Other ingredients that are known to those skilled in the art may be used, and are understood to include, but not be limited to, density-adjusting fillers, process aides, plasticizers, blowing or foaming agents, sulfur accelerators, and/or non-peroxide radical sources. The base thermoset rubber, which can be blended with other rubbers and polymers, typically includes a natural or synthetic rubber. A preferred base rubber is 1,4-polybutadiene having a cis structure of at least 40%, preferably greater than 80%, and more preferably greater than 90%. Examples of desirable polybutadiene rubbers include BUNA® CB22 and BUNA® CB23, commercially available from LANXESS Corporation; UBEPOL® 360L and UBEPOL® 150L and UBEPOL-BR rubbers, commercially available from UBE Industries, Ltd. of Tokyo, Japan; BUDENE 1208, 1207, commercially available from Goodyear of Akron, Ohio; and CB BUNA® 1203G1, 1220, and 1221, commercially available from Dow Chemical Company; Europrene® NEOCIS® BR 40 and BR 60, commercially available from Polimeri Europa; and BR 01, BR 730, BR 735, BR 11, and BR 51, commercially available from Japan Synthetic Rubber Co., Ltd; and KARBOCHEM® ND40, ND45, and ND60, commercially available from Karbochem.

The base rubber may also comprise high or medium Mooney viscosity rubber, or blends thereof. A “Mooney” unit is a unit used to measure the resistance to flow of raw or unvulcanized rubber. The viscosity in a “Mooney” unit is equal to the torque, measured on an arbitrary scale, on a disk in a vessel that contains rubber at a temperature of 100° C. and rotates at two revolutions per minute. The measurement of Mooney viscosity is defined according to ASTM D-1646.

The Mooney viscosity range is preferably greater than about 40, more preferably in the range from about 40 to about 80 and more preferably in the range from about 40 to about 60. Polybutadiene rubber with higher Mooney viscosity may also be used, so long as the viscosity of the polybutadiene does not reach a level where the high viscosity polybutadiene adversely interferes with the manufacturing machinery. It is contemplated that polybutadiene with viscosity less than 65 Mooney can be used with the present invention.

In one embodiment of the present invention, golf ball cores made with mid- to high-Mooney viscosity polybutadiene material exhibit increased resiliency (and, therefore, distance) without increasing the hardness of the ball. Such cores are soft, i.e., compression less than about 60 and more specifically in the range of about 50-55. Cores with compression in the range of from about 30 about 50 are also within the range of this preferred embodiment.

Commercial sources of suitable mid- to high-Mooney viscosity polybutadiene include LANXESS CB23 (Nd-catalyzed), which has a Mooney viscosity of around 50 and is a highly linear polybutadiene. If desired, the polybutadiene can also be mixed with other elastomers known in the art, such as other polybutadiene rubbers, natural rubber, styrene butadiene rubber, and/or isoprene rubber in order to further modify the properties of the core. When a mixture of elastomers is used, the amounts of other constituents in the core composition are typically based on 100 parts by weight of the total elastomer mixture.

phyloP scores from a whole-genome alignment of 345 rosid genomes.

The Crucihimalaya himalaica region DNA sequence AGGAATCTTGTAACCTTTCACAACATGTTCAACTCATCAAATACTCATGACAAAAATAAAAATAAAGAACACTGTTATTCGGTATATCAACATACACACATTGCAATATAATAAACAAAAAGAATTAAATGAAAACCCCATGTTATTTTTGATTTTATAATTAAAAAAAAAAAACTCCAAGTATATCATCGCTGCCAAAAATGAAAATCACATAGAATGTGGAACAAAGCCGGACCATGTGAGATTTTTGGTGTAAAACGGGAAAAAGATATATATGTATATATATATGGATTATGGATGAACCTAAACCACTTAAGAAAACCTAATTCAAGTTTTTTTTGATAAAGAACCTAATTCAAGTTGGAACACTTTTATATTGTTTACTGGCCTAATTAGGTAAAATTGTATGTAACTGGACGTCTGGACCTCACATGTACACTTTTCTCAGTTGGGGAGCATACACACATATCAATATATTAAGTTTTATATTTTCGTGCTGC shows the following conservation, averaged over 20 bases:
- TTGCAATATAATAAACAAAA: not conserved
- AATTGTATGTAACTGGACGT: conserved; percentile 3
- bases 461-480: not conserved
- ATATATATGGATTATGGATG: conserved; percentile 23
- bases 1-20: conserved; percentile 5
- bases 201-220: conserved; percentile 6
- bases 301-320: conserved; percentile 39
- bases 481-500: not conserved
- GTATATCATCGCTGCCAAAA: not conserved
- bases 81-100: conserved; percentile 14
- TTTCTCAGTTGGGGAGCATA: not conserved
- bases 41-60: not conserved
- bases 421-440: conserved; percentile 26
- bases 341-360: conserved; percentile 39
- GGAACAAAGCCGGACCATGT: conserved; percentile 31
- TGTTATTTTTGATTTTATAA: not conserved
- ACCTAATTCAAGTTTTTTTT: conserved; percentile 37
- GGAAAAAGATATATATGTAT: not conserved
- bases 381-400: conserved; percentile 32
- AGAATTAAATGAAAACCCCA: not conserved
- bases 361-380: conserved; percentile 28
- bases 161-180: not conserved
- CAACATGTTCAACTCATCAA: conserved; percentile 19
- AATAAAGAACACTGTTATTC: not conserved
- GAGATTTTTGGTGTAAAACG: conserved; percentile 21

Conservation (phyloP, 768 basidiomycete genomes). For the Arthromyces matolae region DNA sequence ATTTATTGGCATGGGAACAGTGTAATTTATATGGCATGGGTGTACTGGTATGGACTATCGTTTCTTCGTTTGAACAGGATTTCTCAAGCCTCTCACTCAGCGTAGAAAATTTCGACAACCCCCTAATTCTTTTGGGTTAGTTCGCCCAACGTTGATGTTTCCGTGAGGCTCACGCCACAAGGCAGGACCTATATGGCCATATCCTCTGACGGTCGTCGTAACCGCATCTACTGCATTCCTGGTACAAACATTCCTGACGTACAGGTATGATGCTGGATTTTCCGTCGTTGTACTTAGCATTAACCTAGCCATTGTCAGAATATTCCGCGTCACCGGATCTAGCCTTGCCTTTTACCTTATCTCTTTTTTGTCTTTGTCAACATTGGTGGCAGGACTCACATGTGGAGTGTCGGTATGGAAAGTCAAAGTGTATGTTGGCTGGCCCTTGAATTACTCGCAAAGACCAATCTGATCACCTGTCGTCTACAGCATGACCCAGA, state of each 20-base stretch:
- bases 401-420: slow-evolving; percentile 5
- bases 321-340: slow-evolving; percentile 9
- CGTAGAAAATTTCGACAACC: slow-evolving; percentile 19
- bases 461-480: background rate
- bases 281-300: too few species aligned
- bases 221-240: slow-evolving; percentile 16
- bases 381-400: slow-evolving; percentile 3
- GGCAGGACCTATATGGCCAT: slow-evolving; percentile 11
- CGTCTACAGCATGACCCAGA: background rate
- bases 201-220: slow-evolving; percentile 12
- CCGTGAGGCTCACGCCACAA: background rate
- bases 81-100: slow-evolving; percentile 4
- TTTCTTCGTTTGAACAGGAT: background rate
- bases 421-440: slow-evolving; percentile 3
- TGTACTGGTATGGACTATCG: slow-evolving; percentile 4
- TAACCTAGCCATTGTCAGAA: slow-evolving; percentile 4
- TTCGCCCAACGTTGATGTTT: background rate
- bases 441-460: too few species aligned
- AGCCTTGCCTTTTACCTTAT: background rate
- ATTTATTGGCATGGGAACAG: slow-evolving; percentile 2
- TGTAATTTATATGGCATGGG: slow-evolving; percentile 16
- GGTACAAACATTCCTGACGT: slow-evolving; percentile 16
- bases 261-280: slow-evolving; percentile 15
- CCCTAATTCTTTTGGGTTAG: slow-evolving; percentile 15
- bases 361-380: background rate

In one preferred embodiment, the base rubber comprises an Nd-catalyzed polybutadiene, a rare earth-catalyzed polybutadiene rubber, or blends thereof. If desired, the polybutadiene can also be mixed with other elastomers known in the art such as natural rubber, polyisoprene rubber and/or styrene-butadiene rubber in order to modify the properties of the core. Other suitable base rubbers include thermosetting materials such as, ethylene propylene diene monomer rubber, ethylene propylene rubber, butyl rubber, halobutyl rubber, hydrogenated nitrile butadiene rubber, nitrile rubber, and silicone rubber.

Thermoplastic elastomers (TPE) may also be used to modify the properties of the core layers, or the uncured core layer stock by blending with the base thermoset rubber. These TPEs include natural or synthetic balata, or high trans-polyisoprene, high trans-polybutadiene, or any styrenic block copolymer, such as styrene ethylene butadiene styrene, styrene-isoprene-styrene, etc., a metallocene or other single-site catalyzed polyolefin such as ethylene-octene, or ethylene-butene, or thermoplastic polyurethanes (TPU), including copolymers. Other suitable TPEs for blending with the thermoset rubbers of the present invention include PEBAX®, which is believed to comprise polyether amide copolymers, HYTREL@, which is believed to comprise polyether ester copolymers, thermoplastic urethane, and KRATON®, which is believed to comprise styrenic block copolymers elastomers. Any of the TPEs or TPUs above may also contain functionality suitable for grafting, including maleic acid or maleic anhydride.

Additional polymers may also optionally be incorporated into the base rubber. Examples include, but are not limited to, thermoset elastomers such as core regrind, thermoplastic vulcanizate, copolymeric ionomer, terpolymeric ionomer, polycarbonate, polyamide, copolymeric polyamide, polyesters, polyvinyl alcohols, acrylonitrile-butadiene-styrene copolymers, polyarylate, polyacrylate, polyphenylene ether, impact-modified polyphenylene ether, high impact polystyrene, diallyl phthalate polymer, styrene-acrylonitrile polymer (SAN) (including olefin-modified SAN and acrylonitrile-styrene-acrylonitrile polymer), styrene-maleic anhydride copolymer, styrenic copolymer, functionalized styrenic copolymer, functionalized styrenic terpolymer, styrenic terpolymer, cellulose polymer, liquid crystal polymer, ethylene-vinyl acetate copolymers, polyurea, and polysiloxane or any metallocene-catalyzed polymers of these species.